Recurrent Corneal Erosion

Corneal Erosion

Corneal Erosion

Recurrent corneal erosion is characterized by the recurrent breakdown of the outermost layer of the cornea called epithelium. In this condition of the eye, the epithelium is unable to tightly glue to its underlying membrane and making it susceptible to break off easily and without much effort or force.

The 3 major causes of recurrent corneal erosion are:

  • Past corneal injury also known as corneal abrasion.
  • Abnormal structure change of the cornea also known as cornea dystrophy.
  • Underlying corneal disease.

Who’s At Risk?

It is very likely for people who have had a corneal injury with a sharp, clean and linear object to suffer from recurrent corneal erosion. Since, the cut is sharp and without any ragged edges, it doesn’t stick down tightly to the basement membrane. Also people who have an abnormal structure to the corneal epithelium, a condition called map-dot-fingerprint dystrophy, runs a huge risk of poor healing of a corneal abrasion. Thus, he is very likely to develop recurrent corneal erosion.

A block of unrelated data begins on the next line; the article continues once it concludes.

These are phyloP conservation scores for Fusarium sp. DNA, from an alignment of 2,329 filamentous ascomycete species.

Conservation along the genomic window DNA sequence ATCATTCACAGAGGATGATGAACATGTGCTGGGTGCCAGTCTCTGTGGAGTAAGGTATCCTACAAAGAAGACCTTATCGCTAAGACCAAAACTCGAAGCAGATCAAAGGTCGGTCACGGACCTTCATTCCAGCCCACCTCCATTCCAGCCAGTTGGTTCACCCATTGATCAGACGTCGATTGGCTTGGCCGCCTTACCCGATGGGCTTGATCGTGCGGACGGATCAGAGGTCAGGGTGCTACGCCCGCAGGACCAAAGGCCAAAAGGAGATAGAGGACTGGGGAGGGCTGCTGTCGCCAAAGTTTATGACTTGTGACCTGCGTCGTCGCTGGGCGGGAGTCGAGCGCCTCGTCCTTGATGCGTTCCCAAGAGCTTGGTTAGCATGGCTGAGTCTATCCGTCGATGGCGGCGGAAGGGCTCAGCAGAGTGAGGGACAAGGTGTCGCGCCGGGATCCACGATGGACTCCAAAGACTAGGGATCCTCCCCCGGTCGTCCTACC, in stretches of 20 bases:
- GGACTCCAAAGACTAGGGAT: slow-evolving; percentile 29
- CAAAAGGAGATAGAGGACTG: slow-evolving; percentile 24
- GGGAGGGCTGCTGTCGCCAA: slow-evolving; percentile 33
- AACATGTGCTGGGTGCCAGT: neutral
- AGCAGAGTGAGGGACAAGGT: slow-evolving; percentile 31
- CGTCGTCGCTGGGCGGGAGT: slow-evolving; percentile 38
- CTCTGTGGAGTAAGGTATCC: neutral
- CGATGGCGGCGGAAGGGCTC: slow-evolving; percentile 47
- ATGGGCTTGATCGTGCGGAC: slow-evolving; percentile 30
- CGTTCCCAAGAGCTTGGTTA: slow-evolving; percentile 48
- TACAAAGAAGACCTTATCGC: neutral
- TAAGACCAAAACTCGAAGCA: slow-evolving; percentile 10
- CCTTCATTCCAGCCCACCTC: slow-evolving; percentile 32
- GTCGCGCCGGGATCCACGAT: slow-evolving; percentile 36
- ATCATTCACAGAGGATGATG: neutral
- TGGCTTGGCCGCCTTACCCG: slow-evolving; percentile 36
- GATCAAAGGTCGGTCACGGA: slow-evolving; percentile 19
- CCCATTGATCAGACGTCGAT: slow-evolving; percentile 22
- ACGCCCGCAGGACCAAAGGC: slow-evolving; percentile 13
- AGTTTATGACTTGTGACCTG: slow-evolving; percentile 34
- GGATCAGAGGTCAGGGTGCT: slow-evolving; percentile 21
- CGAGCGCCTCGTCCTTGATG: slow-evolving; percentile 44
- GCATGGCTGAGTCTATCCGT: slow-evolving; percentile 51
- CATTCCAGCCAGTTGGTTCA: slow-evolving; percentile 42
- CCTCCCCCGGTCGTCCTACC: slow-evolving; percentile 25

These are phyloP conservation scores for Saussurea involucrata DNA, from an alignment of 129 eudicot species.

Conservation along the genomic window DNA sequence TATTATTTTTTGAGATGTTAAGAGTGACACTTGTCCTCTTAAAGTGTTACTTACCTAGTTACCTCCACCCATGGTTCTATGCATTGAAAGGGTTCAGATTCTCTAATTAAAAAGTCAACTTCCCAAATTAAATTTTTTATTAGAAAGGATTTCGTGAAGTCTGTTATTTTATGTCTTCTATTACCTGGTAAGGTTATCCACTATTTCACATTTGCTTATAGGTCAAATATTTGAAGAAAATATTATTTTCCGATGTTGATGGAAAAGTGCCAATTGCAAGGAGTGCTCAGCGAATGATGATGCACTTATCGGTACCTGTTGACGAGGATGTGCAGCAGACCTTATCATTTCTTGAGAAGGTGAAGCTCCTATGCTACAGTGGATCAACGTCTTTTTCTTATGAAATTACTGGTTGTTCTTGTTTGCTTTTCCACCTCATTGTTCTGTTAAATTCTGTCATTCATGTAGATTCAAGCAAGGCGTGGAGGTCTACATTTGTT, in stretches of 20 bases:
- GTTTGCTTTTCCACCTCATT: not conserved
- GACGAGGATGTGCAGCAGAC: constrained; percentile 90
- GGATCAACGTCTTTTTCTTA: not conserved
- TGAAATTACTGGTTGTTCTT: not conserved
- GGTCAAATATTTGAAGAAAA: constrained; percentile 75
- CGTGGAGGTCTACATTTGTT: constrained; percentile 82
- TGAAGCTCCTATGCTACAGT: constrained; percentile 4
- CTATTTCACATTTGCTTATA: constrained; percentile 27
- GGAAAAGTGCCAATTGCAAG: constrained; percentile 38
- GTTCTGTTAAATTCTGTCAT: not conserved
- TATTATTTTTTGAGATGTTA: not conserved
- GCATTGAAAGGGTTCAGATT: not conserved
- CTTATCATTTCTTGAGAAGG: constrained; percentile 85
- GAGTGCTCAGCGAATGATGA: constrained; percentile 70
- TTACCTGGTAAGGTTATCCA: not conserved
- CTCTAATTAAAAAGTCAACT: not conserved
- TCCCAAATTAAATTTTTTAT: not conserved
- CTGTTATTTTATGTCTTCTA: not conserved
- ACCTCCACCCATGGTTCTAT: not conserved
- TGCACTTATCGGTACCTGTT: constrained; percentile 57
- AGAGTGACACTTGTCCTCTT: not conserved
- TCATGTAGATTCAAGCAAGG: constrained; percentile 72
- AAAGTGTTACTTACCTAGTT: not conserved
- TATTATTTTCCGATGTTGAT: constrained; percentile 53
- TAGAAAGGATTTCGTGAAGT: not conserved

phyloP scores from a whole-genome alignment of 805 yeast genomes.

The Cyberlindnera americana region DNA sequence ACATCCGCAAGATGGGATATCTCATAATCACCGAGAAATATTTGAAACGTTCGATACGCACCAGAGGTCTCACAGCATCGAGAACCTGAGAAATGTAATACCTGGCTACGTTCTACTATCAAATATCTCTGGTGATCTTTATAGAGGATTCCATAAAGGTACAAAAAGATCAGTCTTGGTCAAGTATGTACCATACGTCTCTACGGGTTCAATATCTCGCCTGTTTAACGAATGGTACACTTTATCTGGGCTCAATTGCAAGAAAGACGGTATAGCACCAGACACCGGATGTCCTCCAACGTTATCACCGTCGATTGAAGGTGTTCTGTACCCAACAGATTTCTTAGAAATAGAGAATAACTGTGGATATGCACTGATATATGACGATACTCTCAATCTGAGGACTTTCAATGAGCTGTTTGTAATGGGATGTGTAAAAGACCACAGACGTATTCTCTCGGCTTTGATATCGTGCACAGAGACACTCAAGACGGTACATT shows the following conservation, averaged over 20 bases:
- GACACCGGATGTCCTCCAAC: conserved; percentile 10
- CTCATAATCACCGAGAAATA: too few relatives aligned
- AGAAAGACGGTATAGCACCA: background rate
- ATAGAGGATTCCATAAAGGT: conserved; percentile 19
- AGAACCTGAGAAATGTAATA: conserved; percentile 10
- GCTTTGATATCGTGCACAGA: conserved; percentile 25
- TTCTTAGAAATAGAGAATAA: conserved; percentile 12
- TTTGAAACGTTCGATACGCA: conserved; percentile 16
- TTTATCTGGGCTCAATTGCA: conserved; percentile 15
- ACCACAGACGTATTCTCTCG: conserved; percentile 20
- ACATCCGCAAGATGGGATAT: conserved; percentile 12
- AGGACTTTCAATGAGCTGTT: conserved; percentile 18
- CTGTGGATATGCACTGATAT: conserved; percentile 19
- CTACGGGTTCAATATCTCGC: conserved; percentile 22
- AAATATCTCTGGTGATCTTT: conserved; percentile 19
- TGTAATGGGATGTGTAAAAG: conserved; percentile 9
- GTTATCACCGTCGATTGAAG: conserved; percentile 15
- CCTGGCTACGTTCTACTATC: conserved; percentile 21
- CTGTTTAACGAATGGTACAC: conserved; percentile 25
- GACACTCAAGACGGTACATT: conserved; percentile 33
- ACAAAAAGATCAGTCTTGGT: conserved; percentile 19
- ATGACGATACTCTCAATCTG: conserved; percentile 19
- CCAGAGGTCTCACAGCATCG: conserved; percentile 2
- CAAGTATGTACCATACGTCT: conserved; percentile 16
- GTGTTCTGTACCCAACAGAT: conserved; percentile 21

Signs and Symptoms:

It is quite impossible to see recurrent corneal erosion with naked eye. In this case the time course is very important. The patient might have had a corneal abrasion quite recently and will experience sudden burst of pain first thing when opening eye in the morning. Symptoms experienced in corneal abrasion are also prominent:

  • Watering or tearing in the eyes.
  • High sensitivity to bright light.
  • Temporary loss of vision or blurry vision
  • Redness of the eye
  • Spasm of the muscles surrounding the eye which results in squinting
  • Feeling of constant irritation due to the presence of something is in the eye
  • Persistent pain which can be moderate or severe.

Self-Care Guidelines

It is very important to open your eyes gently when waking up. A sudden friction of lid may be enough to cause a tear in the corneal epithelium. The self-care guidelines to take care of recurrent corneal erosion are as follows:

  • Keep the eye shut
  • Never rub the affected eye.
  • Don’t use contact lenses.
  • Use artificial tears to bathe the eye.
  • Use clean water to gently rinse the eye.
  • Use sunglasses to reduce the sensitivity to light.

Recurrent corneal erosion heals on its own eventually, in absence of any other underlying corneal disease. But, it may take years for this to happen. If you feel the signs of this condition worsening, like if you suffer progressive vision loss or this is pus like discharge from the eyes, seek medical attention. Your doctor would prescribe you antibiotic ointments and drops and will teach you ways of handling your eyes gently. In severe cases, laser treatment can be recommended.

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